Perhaps this aggressive tone is meant to match the show's title character. Kaling's Velma is an outcast, hated by the in-crowd at school and neglected by her father and his new young wife. She has a white-hot hatred for Daphne, her former best friend who ditched her when she got super popular. She sneers at Fred, a pampered dunce and heir to his family's gentlemen's accessories empire (that's an ascot joke), even as she can't help but notice what a hottie he is. And she benignly takes advantage of Norville (not yet Shaggy), her fellow nerd who's always willing to help her due to his screamingly obvious (to everyone except Velma) crush on her. Besides her wardrobe, the only aspect of this Velma that’s indebted to the original is her passion for solving mysteries, passed down from her mother, whose unexplained disappearance years ago haunts Velma still (literally — this is a show with g-g-g-ghosts).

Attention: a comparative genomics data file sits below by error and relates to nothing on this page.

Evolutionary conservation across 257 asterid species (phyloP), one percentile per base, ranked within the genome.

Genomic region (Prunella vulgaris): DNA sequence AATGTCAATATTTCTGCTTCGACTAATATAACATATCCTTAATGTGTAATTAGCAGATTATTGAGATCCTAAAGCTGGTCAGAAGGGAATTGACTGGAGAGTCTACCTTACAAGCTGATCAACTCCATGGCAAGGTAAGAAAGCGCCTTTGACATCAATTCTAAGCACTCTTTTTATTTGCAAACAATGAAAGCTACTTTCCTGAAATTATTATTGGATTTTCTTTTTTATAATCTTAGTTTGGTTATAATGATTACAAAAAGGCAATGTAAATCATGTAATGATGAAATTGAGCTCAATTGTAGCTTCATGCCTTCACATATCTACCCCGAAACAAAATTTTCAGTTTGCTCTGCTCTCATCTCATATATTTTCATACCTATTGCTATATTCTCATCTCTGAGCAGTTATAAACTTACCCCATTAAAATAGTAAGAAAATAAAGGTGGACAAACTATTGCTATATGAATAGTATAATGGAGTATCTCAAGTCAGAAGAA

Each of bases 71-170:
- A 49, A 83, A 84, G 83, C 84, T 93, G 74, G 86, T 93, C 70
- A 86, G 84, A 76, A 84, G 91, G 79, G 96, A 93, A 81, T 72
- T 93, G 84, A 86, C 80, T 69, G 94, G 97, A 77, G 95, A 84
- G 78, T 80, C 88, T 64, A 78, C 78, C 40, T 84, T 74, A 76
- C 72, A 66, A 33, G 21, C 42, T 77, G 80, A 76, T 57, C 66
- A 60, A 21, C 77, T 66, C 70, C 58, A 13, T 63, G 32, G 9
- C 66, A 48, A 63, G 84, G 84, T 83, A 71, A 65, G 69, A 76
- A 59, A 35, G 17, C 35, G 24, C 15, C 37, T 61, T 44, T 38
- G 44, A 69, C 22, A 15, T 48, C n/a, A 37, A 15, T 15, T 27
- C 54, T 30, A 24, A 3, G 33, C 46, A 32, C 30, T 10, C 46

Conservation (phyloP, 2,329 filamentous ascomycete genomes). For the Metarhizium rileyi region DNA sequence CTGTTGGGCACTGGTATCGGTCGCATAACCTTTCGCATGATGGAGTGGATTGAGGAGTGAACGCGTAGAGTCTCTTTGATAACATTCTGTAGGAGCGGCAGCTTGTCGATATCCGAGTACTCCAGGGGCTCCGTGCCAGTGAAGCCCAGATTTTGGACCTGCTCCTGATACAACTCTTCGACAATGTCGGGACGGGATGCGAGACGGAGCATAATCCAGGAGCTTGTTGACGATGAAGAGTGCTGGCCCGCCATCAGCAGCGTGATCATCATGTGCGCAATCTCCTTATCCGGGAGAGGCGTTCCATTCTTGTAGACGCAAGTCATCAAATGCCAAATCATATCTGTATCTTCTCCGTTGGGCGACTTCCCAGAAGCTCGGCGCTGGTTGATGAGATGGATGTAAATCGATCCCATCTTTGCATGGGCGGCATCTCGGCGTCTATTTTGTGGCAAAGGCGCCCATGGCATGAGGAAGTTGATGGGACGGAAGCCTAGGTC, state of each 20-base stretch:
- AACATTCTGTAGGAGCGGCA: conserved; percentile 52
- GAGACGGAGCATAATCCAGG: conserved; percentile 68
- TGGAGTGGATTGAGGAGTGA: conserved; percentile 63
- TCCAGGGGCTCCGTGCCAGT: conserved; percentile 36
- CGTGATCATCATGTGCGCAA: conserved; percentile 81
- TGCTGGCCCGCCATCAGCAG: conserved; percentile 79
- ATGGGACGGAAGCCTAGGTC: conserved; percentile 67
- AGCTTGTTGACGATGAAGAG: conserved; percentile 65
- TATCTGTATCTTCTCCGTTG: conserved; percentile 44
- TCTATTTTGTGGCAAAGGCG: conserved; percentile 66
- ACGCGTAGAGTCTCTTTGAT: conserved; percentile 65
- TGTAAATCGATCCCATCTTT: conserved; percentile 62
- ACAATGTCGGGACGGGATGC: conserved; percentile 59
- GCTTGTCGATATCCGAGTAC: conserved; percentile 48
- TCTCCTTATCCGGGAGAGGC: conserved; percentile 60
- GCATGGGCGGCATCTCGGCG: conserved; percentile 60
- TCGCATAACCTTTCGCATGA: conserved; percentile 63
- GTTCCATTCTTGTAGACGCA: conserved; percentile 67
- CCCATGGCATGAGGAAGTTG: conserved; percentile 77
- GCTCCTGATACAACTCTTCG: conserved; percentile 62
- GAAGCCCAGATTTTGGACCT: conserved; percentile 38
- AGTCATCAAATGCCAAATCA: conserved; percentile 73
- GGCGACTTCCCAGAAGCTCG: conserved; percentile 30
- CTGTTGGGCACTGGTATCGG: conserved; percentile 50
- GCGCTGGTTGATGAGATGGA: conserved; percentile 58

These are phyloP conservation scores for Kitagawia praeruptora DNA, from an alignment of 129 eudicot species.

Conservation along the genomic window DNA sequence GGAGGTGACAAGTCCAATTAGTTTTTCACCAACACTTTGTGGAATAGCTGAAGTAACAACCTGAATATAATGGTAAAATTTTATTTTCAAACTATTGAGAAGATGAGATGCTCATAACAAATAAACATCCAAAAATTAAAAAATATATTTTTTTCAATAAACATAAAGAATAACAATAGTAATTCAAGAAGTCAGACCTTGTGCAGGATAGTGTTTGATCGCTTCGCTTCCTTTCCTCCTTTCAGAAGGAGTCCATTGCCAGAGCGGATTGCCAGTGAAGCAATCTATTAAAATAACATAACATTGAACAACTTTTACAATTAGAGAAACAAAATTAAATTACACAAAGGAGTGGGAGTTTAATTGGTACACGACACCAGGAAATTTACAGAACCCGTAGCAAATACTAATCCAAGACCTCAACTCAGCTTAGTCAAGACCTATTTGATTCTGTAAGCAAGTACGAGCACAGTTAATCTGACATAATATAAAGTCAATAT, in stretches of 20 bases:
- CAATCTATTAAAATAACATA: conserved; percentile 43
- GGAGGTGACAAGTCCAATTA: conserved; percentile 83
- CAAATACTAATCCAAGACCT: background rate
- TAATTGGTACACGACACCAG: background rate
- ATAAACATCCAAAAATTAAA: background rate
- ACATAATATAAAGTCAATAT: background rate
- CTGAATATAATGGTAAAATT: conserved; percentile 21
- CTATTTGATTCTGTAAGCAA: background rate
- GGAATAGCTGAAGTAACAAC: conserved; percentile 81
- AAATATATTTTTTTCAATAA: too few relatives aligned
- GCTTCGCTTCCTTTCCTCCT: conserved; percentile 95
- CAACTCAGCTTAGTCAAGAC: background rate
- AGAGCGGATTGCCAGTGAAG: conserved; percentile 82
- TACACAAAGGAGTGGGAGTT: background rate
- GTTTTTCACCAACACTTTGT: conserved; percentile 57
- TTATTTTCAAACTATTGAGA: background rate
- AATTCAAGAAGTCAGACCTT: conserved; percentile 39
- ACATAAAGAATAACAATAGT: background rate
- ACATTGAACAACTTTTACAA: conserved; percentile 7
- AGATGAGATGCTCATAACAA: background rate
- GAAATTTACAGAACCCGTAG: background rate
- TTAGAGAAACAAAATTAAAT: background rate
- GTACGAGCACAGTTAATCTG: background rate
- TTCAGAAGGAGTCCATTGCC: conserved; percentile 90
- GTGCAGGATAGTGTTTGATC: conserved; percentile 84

Of all the puzzling creative decisions, one that works quite well is the casting of the four leads. Like Kaling, Velma is Indian, while Daphne is East Asian and voiced by Constance Wu (adopted by lesbian cop parents, voiced by Wanda Sykes and Jane Lynch). Norville is Black, voiced by the great Sam Richardson, and is massively endearing, while It's Always Sunny in Philadelphia's Glenn Howerton brings a privileged-idiot spark to Fred. Other decisions yield mixed results. For instance, the storylines among the crew are dependent on a hamster wheel of romantic longings. Velma has a crush on Fred; Norville has a crush on Velma; Fred eventually falls for Velma himself, but he gets weirdly male feminist about it. These entanglements feel like unnecessary wheel-spinning, particularly because the central romantic spark comes from Velma and Daphne, whose friendship-turned-hatred masks a flame of attraction. Obviously, this show was going to play with Velma's much-discussed queerness, and pulling the trigger on a Velma-Daphne romance is exciting, even as it underlines how much of the show's bold take on its material is reminiscent of its HBO Max stable-mate, Harley Quinn, a show which has thrilled its audience with its pairing of lead characters Harley and Ivy.